Wednesday, January 02, 2013

Possible bug with Windows’ Save As dialog

This morning I ran across a minor bug with the Windows common “Save As” dialog.  I ran across the bug in the Chrome browser, and then was able to reproduce it using plain old Windows Notepad (notepad.exe).  Bugs like this in common Windows components are rare enough that I figured it was worth a quick blog post.

Steps to reproduce:

1. Open the Save As dialog for an application.  (In my example, I opened a file named “myfile.txt” in Notepad, then did File | Save As.)

2. Navigate to a directory that already contains a file with the same name as the file to be saved.


3. In the Save As dialog, create a new folder, e.g. by clicking the “New folder” button.

4. Still in the Save As dialog, drag the existing copy of the file to the new folder to move it there.


5. Click the Save button.

At this point, I would expect Windows to just go ahead and save the file.  However, at this point Windows puts up a “File already exists. Do you want to replace it?” confirmation message, as if the existing copy of the file had not already been moved out of the way.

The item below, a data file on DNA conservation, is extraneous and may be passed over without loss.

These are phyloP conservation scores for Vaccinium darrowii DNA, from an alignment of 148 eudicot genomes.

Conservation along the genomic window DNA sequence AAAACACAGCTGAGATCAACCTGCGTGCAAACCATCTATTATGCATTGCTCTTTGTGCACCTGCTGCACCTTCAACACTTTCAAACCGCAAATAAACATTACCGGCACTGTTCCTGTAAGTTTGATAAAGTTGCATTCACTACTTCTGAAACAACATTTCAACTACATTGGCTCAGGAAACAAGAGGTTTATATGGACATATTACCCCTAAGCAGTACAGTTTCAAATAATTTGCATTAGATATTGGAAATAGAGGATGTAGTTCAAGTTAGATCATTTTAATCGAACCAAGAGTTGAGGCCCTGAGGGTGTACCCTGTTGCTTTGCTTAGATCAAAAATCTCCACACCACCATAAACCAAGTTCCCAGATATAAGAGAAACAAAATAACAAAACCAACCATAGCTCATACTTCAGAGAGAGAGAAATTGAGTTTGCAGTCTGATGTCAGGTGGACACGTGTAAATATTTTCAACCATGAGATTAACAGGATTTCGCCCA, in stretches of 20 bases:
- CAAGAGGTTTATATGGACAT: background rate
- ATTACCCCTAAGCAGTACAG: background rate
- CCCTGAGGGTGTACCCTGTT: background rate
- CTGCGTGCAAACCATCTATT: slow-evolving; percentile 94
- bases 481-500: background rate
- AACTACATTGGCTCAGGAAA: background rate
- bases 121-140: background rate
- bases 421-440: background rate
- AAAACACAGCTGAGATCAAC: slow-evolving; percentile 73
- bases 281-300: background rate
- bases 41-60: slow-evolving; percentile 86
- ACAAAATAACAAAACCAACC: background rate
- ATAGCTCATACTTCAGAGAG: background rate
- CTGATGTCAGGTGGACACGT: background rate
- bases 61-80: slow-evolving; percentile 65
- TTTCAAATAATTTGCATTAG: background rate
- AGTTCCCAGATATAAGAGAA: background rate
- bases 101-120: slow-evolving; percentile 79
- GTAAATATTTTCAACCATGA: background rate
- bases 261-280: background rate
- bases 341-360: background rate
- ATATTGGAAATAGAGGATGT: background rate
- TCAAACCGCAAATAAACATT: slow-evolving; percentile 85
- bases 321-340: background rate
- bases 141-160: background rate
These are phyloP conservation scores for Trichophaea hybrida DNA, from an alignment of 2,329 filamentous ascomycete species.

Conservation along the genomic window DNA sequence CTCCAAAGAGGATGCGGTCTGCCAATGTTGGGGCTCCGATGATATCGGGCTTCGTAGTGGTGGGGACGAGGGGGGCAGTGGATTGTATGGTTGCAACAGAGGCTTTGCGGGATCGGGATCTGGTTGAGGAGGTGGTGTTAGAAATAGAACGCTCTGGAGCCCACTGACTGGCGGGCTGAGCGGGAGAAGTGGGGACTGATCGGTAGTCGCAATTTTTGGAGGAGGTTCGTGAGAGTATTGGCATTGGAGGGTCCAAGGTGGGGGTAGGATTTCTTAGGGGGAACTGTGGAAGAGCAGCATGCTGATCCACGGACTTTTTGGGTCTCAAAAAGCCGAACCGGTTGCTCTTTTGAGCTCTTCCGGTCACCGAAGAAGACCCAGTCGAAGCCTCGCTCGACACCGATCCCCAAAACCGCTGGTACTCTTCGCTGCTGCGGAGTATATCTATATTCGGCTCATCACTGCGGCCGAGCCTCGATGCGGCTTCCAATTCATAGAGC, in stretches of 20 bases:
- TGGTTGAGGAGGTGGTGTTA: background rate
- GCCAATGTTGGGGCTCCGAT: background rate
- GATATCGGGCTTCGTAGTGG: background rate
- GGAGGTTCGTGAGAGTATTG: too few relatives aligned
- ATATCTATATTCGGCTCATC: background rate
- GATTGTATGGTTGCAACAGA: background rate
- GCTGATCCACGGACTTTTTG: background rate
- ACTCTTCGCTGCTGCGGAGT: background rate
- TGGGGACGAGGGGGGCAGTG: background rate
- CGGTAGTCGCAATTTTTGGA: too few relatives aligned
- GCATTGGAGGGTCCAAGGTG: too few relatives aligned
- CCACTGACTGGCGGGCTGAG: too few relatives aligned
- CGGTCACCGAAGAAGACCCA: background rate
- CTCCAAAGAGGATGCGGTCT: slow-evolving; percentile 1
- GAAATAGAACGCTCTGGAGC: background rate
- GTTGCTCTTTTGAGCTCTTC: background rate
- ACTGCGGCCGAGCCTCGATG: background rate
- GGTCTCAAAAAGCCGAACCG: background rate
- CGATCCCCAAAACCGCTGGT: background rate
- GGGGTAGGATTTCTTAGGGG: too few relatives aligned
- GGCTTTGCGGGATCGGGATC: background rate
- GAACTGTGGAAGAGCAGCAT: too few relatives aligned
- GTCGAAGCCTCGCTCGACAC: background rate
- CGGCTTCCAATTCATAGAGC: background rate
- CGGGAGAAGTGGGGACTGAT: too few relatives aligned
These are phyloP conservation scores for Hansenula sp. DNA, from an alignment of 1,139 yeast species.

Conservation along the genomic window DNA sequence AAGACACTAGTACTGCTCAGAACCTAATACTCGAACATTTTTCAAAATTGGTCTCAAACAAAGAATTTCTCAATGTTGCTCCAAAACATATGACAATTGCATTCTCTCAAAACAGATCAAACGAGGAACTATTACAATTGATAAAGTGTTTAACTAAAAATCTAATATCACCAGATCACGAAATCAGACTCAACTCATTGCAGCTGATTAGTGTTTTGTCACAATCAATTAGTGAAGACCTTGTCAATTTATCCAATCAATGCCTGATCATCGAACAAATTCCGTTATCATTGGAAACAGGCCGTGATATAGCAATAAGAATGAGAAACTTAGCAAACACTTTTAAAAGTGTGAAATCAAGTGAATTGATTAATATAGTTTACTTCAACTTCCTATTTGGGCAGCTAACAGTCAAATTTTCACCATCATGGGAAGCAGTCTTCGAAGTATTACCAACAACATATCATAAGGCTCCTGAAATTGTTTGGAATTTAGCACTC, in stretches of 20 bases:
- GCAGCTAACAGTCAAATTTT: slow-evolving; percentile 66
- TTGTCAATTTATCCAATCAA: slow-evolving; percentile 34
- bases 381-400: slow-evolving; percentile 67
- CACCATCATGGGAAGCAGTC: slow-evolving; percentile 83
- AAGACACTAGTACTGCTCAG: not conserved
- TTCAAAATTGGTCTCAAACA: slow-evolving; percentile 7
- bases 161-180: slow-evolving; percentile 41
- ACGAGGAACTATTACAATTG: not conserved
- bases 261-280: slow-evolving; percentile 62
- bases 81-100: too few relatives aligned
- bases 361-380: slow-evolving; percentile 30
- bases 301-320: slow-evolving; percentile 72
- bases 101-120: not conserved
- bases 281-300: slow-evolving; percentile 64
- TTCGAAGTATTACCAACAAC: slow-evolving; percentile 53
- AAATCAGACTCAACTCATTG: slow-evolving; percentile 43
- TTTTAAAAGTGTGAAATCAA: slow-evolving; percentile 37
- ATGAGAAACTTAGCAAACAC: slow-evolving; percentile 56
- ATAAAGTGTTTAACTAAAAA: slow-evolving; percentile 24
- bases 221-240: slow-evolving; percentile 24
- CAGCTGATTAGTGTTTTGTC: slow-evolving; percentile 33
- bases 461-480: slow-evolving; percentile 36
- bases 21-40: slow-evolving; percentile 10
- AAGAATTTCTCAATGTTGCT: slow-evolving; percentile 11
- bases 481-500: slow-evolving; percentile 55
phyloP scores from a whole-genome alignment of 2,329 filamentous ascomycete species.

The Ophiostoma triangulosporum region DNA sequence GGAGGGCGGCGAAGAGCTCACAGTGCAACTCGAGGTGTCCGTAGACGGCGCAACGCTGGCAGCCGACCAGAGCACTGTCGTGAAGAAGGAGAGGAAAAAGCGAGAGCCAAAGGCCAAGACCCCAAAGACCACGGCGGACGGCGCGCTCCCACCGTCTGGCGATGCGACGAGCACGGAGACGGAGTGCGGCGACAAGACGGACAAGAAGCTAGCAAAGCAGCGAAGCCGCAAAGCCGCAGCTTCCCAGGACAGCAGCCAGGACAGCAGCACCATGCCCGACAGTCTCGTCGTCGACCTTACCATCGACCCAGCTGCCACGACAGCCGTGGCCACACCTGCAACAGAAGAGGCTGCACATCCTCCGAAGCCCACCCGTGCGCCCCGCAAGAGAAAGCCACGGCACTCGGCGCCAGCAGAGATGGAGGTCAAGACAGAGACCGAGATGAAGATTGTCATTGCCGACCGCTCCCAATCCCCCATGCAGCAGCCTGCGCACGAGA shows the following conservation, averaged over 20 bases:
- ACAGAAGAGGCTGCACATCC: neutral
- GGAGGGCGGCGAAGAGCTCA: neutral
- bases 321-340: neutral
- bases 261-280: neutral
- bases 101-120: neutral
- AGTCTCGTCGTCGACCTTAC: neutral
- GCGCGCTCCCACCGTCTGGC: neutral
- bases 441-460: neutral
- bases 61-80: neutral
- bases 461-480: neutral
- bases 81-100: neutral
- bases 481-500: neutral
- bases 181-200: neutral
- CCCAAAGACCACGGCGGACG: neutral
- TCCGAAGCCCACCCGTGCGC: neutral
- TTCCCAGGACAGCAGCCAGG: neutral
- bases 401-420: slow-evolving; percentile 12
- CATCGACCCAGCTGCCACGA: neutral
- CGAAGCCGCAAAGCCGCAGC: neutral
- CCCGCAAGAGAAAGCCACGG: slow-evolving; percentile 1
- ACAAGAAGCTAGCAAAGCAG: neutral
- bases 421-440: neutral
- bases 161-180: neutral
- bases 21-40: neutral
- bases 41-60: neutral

This is only questionably a “bug,” since it doesn’t really hurt anything by happening, other than possibly causing some minor surprise/confusion on the part of the user, who may think they didn’t actually move the original copy of the file as they had intended. 

I assume this is happening because the dialog is doing some kind of caching of the contents of the destination folder at the time the folder is opened, and then not actually comparing against the actual contents on disk again at the time that the user clicks the Save button.

I encountered this on Windows 7 (Pro, 64-bit).  I’m not sure whether or not this also happens on other Windows versions.

Obviously this “bug” is not a big deal at all, but irrespective of the occasionally-questionable popular perception of the quality of Microsoft products, I find Windows 7 to be generally pretty rock-solid stable when it comes to basic day-to-day operations (as it should be), so I was surprised to observe this behavior.  I wonder if this is “working as intended,” or if Microsoft actually would consider this a bug?